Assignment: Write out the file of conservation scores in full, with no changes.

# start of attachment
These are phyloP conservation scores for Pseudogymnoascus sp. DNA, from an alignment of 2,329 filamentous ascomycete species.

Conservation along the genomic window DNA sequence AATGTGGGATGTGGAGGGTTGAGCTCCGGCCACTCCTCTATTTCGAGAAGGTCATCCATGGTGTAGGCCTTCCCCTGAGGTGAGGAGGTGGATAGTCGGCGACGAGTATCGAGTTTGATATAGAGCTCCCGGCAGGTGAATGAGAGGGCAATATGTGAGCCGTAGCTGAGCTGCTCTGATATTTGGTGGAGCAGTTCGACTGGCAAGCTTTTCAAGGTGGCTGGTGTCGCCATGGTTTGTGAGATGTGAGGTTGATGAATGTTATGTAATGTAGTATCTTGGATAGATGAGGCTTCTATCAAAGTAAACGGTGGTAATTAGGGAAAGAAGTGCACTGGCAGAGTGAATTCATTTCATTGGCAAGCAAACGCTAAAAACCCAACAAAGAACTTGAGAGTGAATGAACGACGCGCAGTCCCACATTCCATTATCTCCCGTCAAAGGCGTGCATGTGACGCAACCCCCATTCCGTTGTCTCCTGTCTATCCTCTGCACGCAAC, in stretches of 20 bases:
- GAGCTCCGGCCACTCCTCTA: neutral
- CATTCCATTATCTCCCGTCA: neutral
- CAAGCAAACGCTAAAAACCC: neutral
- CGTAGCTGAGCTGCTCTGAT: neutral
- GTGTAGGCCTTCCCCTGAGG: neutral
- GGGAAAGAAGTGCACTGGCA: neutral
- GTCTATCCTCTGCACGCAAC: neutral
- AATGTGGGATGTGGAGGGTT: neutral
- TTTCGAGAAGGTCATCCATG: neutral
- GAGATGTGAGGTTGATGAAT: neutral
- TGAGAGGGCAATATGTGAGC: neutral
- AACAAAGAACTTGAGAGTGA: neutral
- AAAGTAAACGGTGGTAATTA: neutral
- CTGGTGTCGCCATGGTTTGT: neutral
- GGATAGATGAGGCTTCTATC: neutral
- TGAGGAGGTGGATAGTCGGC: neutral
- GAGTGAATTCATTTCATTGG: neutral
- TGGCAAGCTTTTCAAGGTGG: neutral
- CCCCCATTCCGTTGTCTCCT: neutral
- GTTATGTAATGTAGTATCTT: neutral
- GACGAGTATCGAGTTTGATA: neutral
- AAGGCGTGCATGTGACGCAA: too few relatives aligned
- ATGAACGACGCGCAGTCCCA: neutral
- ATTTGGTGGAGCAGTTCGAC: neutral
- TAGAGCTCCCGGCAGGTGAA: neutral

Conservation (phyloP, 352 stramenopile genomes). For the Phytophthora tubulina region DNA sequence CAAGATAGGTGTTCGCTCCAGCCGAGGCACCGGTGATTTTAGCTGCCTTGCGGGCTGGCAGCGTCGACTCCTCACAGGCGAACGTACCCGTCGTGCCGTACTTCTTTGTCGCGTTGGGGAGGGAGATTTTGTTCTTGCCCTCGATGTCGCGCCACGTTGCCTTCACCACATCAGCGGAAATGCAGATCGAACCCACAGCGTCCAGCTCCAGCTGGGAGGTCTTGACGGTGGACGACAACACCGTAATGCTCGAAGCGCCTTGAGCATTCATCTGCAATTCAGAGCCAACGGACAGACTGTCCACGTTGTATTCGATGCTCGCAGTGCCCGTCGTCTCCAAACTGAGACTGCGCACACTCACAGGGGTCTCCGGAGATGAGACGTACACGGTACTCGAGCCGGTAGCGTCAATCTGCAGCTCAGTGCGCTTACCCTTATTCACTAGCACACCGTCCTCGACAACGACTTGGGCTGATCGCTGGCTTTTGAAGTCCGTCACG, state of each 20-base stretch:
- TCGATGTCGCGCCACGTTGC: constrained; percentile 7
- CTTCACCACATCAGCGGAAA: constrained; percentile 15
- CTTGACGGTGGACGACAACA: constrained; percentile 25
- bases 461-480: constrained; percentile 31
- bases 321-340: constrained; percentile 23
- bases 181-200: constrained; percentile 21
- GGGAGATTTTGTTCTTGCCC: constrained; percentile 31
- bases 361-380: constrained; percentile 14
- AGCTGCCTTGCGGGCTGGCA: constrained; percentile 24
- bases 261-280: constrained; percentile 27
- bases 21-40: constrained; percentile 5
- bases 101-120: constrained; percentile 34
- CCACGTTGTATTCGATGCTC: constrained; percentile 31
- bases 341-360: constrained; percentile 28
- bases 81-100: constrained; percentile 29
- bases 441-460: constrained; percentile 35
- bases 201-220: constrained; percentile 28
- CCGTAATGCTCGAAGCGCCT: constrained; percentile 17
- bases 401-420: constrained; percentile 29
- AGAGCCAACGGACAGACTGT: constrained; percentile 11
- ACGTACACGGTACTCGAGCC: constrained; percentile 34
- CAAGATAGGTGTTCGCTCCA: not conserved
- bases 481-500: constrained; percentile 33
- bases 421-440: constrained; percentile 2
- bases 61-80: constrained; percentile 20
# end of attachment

These are phyloP conservation scores for Pseudogymnoascus sp. DNA, from an alignment of 2,329 filamentous ascomycete species.

Conservation along the genomic window DNA sequence AATGTGGGATGTGGAGGGTTGAGCTCCGGCCACTCCTCTATTTCGAGAAGGTCATCCATGGTGTAGGCCTTCCCCTGAGGTGAGGAGGTGGATAGTCGGCGACGAGTATCGAGTTTGATATAGAGCTCCCGGCAGGTGAATGAGAGGGCAATATGTGAGCCGTAGCTGAGCTGCTCTGATATTTGGTGGAGCAGTTCGACTGGCAAGCTTTTCAAGGTGGCTGGTGTCGCCATGGTTTGTGAGATGTGAGGTTGATGAATGTTATGTAATGTAGTATCTTGGATAGATGAGGCTTCTATCAAAGTAAACGGTGGTAATTAGGGAAAGAAGTGCACTGGCAGAGTGAATTCATTTCATTGGCAAGCAAACGCTAAAAACCCAACAAAGAACTTGAGAGTGAATGAACGACGCGCAGTCCCACATTCCATTATCTCCCGTCAAAGGCGTGCATGTGACGCAACCCCCATTCCGTTGTCTCCTGTCTATCCTCTGCACGCAAC, in stretches of 20 bases:
- GAGCTCCGGCCACTCCTCTA: neutral
- CATTCCATTATCTCCCGTCA: neutral
- CAAGCAAACGCTAAAAACCC: neutral
- CGTAGCTGAGCTGCTCTGAT: neutral
- GTGTAGGCCTTCCCCTGAGG: neutral
- GGGAAAGAAGTGCACTGGCA: neutral
- GTCTATCCTCTGCACGCAAC: neutral
- AATGTGGGATGTGGAGGGTT: neutral
- TTTCGAGAAGGTCATCCATG: neutral
- GAGATGTGAGGTTGATGAAT: neutral
- TGAGAGGGCAATATGTGAGC: neutral
- AACAAAGAACTTGAGAGTGA: neutral
- AAAGTAAACGGTGGTAATTA: neutral
- CTGGTGTCGCCATGGTTTGT: neutral
- GGATAGATGAGGCTTCTATC: neutral
- TGAGGAGGTGGATAGTCGGC: neutral
- GAGTGAATTCATTTCATTGG: neutral
- TGGCAAGCTTTTCAAGGTGG: neutral
- CCCCCATTCCGTTGTCTCCT: neutral
- GTTATGTAATGTAGTATCTT: neutral
- GACGAGTATCGAGTTTGATA: neutral
- AAGGCGTGCATGTGACGCAA: too few relatives aligned
- ATGAACGACGCGCAGTCCCA: neutral
- ATTTGGTGGAGCAGTTCGAC: neutral
- TAGAGCTCCCGGCAGGTGAA: neutral

Conservation (phyloP, 352 stramenopile genomes). For the Phytophthora tubulina region DNA sequence CAAGATAGGTGTTCGCTCCAGCCGAGGCACCGGTGATTTTAGCTGCCTTGCGGGCTGGCAGCGTCGACTCCTCACAGGCGAACGTACCCGTCGTGCCGTACTTCTTTGTCGCGTTGGGGAGGGAGATTTTGTTCTTGCCCTCGATGTCGCGCCACGTTGCCTTCACCACATCAGCGGAAATGCAGATCGAACCCACAGCGTCCAGCTCCAGCTGGGAGGTCTTGACGGTGGACGACAACACCGTAATGCTCGAAGCGCCTTGAGCATTCATCTGCAATTCAGAGCCAACGGACAGACTGTCCACGTTGTATTCGATGCTCGCAGTGCCCGTCGTCTCCAAACTGAGACTGCGCACACTCACAGGGGTCTCCGGAGATGAGACGTACACGGTACTCGAGCCGGTAGCGTCAATCTGCAGCTCAGTGCGCTTACCCTTATTCACTAGCACACCGTCCTCGACAACGACTTGGGCTGATCGCTGGCTTTTGAAGTCCGTCACG, state of each 20-base stretch:
- TCGATGTCGCGCCACGTTGC: constrained; percentile 7
- CTTCACCACATCAGCGGAAA: constrained; percentile 15
- CTTGACGGTGGACGACAACA: constrained; percentile 25
- bases 461-480: constrained; percentile 31
- bases 321-340: constrained; percentile 23
- bases 181-200: constrained; percentile 21
- GGGAGATTTTGTTCTTGCCC: constrained; percentile 31
- bases 361-380: constrained; percentile 14
- AGCTGCCTTGCGGGCTGGCA: constrained; percentile 24
- bases 261-280: constrained; percentile 27
- bases 21-40: constrained; percentile 5
- bases 101-120: constrained; percentile 34
- CCACGTTGTATTCGATGCTC: constrained; percentile 31
- bases 341-360: constrained; percentile 28
- bases 81-100: constrained; percentile 29
- bases 441-460: constrained; percentile 35
- bases 201-220: constrained; percentile 28
- CCGTAATGCTCGAAGCGCCT: constrained; percentile 17
- bases 401-420: constrained; percentile 29
- AGAGCCAACGGACAGACTGT: constrained; percentile 11
- ACGTACACGGTACTCGAGCC: constrained; percentile 34
- CAAGATAGGTGTTCGCTCCA: not conserved
- bases 481-500: constrained; percentile 33
- bases 421-440: constrained; percentile 2
- bases 61-80: constrained; percentile 20